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County Down
Downshire Road Holywood - geograph.org.uk - 119492.jpg
Downshire Road, Holywood
Grid reference: J405797
Location: 54°38’10"N, 5°50’42"W
Population: 12,037  (2001)
Post town: Holywood
Postcode: BT18
Dialling code: 028
Local Government
Council: Ards and North Down
North Down

Holywood is a town on the north coast of County Down. It lies on the shore of Belfast Lough, between Belfast and Bangor. Its name is pronounced "Hollywood". Holywood today is a popular residential area and is well known for its fashionable shops, boutiques, arts and crafts.

Holywood Exchange and Belfast City Airport are nearby. The town hosts an annual jazz and blues festival.

The English name Holywood was given by the Anglo-Norman incomers to the woodland surrounding the monastery of St Laiseran, son of Nasca, which appears in documents as Sanctus Boscus. The monastery was founded by Laiseran before 640 and was on the site of the present Holywood Priory. The earliest Anglicized form appears as Haliwode in a 14th-century document.


In the 17th century Ulster ports began to rise in prominence. In 1625 William Pitt was appointed as Customer of the ports of Newcastle, Dundrum, Killough, Portaferry, Donaghadee, Bangor and Holywood.[1]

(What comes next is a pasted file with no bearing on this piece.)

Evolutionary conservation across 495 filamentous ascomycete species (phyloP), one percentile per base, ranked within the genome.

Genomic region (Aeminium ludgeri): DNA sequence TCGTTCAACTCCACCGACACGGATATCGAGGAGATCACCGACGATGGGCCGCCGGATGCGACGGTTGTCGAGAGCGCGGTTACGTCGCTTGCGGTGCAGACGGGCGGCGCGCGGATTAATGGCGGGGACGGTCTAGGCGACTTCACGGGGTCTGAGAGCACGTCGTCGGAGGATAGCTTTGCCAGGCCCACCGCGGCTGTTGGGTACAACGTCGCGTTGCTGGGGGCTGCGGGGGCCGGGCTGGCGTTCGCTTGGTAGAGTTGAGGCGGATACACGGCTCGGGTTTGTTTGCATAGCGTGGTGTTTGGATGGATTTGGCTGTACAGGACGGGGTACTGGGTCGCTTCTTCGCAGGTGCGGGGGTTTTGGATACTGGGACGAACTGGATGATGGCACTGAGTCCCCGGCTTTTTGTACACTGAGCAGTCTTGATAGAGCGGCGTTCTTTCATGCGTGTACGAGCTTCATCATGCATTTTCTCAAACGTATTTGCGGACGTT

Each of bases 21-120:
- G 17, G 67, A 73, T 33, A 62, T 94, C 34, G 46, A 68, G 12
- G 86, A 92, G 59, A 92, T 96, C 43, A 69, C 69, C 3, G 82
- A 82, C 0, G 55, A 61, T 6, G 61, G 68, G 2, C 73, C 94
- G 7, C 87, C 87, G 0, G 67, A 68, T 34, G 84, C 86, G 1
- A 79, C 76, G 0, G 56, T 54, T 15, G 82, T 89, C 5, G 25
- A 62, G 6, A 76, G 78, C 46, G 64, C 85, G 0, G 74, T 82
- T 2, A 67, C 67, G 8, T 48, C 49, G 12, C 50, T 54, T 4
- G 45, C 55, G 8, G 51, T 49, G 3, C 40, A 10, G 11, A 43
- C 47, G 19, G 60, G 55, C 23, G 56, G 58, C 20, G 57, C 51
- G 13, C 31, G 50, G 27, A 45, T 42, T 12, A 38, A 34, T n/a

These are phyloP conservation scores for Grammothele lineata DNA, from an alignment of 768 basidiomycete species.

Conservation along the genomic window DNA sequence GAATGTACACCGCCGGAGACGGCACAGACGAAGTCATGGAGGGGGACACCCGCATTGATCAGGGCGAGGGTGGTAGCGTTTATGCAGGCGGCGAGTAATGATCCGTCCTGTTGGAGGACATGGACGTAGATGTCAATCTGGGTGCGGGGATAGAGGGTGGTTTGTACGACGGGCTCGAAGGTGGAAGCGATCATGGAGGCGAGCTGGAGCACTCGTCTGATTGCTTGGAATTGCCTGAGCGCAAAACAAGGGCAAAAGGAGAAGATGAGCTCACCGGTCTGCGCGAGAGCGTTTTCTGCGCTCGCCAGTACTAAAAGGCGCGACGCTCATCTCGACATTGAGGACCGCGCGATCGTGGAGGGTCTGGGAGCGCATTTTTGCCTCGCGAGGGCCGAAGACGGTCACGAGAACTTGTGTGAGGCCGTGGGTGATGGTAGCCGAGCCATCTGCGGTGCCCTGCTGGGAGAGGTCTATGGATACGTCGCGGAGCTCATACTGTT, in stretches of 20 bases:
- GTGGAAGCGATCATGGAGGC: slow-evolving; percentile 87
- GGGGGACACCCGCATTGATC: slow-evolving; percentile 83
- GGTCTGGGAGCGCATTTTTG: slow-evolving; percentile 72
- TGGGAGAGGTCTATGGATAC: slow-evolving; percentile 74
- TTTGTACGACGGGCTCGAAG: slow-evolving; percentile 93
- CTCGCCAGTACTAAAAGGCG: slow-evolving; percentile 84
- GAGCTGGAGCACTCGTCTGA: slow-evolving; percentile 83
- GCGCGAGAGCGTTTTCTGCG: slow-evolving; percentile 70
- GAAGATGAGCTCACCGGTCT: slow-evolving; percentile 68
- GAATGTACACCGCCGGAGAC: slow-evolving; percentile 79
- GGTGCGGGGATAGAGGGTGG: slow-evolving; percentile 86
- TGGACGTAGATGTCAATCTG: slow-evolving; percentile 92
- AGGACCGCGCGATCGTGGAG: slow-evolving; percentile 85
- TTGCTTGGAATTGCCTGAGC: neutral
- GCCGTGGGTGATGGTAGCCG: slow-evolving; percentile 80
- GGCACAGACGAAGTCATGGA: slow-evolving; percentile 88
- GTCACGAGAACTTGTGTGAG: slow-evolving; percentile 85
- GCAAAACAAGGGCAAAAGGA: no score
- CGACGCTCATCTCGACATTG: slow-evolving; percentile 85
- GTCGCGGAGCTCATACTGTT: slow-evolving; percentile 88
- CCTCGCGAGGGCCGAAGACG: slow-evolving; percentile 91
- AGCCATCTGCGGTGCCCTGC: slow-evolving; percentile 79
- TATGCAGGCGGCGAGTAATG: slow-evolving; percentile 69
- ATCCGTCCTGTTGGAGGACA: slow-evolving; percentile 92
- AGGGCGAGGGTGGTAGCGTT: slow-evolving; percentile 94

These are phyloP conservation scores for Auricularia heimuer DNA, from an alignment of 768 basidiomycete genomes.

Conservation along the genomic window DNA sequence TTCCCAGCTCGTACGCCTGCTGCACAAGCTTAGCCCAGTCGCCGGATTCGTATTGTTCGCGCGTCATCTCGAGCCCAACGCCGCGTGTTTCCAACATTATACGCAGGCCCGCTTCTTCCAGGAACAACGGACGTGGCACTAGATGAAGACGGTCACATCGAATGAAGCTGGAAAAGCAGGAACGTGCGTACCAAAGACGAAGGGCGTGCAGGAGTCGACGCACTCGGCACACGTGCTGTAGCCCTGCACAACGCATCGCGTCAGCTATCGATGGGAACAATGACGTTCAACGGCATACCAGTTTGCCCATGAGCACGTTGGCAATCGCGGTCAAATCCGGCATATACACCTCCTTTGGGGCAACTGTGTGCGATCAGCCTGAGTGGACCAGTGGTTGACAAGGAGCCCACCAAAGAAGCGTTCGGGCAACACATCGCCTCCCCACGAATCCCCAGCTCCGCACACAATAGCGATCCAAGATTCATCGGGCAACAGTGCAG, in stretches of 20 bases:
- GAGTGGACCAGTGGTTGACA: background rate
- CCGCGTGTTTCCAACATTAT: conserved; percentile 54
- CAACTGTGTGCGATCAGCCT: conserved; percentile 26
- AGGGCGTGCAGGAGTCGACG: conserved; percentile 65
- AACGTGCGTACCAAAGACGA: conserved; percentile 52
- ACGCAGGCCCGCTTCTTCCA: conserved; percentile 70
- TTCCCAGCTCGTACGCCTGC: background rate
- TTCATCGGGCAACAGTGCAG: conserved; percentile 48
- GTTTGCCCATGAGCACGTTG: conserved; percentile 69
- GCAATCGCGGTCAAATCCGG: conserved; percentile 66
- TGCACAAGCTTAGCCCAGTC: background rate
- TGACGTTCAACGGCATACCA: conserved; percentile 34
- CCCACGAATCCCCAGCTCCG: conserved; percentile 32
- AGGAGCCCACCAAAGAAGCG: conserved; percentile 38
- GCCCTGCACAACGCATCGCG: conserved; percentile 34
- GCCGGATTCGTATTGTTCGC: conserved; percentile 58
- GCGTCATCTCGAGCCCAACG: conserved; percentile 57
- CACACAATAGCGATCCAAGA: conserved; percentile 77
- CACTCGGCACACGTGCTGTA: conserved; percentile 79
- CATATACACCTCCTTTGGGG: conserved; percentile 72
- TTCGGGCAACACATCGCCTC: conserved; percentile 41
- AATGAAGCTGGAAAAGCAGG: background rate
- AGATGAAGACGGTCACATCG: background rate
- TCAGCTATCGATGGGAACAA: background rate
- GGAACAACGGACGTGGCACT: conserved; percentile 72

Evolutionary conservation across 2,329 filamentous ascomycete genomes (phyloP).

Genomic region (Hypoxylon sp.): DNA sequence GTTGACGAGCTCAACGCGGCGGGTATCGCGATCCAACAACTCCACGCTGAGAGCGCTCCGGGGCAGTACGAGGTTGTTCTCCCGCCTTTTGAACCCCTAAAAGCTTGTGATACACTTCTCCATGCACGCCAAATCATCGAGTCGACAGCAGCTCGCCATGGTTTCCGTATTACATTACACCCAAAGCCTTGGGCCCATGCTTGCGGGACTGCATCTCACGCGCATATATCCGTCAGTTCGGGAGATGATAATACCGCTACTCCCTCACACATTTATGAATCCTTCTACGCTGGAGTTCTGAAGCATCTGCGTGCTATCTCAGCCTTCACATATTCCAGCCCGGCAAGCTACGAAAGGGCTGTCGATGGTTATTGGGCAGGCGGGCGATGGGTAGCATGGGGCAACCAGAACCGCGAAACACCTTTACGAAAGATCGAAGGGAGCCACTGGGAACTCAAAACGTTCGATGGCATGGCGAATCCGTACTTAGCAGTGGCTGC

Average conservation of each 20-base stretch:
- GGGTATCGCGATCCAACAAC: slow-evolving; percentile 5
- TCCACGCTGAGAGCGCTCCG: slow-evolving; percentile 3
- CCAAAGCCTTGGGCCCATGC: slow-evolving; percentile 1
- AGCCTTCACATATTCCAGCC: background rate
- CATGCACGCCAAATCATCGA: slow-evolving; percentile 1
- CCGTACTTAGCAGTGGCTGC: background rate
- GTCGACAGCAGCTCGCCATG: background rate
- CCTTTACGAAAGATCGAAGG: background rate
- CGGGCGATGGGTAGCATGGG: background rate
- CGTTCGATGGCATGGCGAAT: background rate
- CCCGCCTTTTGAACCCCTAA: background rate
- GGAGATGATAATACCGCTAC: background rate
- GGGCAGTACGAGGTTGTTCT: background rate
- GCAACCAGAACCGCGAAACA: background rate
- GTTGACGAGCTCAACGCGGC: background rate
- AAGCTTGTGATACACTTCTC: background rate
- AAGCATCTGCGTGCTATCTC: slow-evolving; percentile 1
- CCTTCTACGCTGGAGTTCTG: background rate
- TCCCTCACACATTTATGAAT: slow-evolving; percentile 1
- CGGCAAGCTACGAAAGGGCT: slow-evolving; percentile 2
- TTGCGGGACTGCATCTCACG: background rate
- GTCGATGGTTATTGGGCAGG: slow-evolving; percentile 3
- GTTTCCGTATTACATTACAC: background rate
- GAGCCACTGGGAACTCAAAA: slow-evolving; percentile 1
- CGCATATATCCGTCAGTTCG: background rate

In the early 19th century Holywood, like many other coastal villages throughout the British Isles, became popular as a resort for sea-bathing. Many wealthy Belfast merchants chose the town and the surrounding area to build large homes for themselves. These included the Kennedys of Cultra and the Harrisons of Holywood. Dalchoolin House stood on the site of the present Ulster Transport Museum, while Cultra Manor was built in 1902–1904 and now houses part of the Ulster Folk and Transport Museum.

The railway line from Belfast to Holywood opened in 1848 and this led to rapid development. The population of Holywood was approximately 3,500 in 1900 and had grown to 12,000 by 2001. This growth, coupled with the growth of other towns and villages along the coastal strip to Bangor, necessitated the construction of the Holywood Bypass in the early 1970s.

Hollywood Priory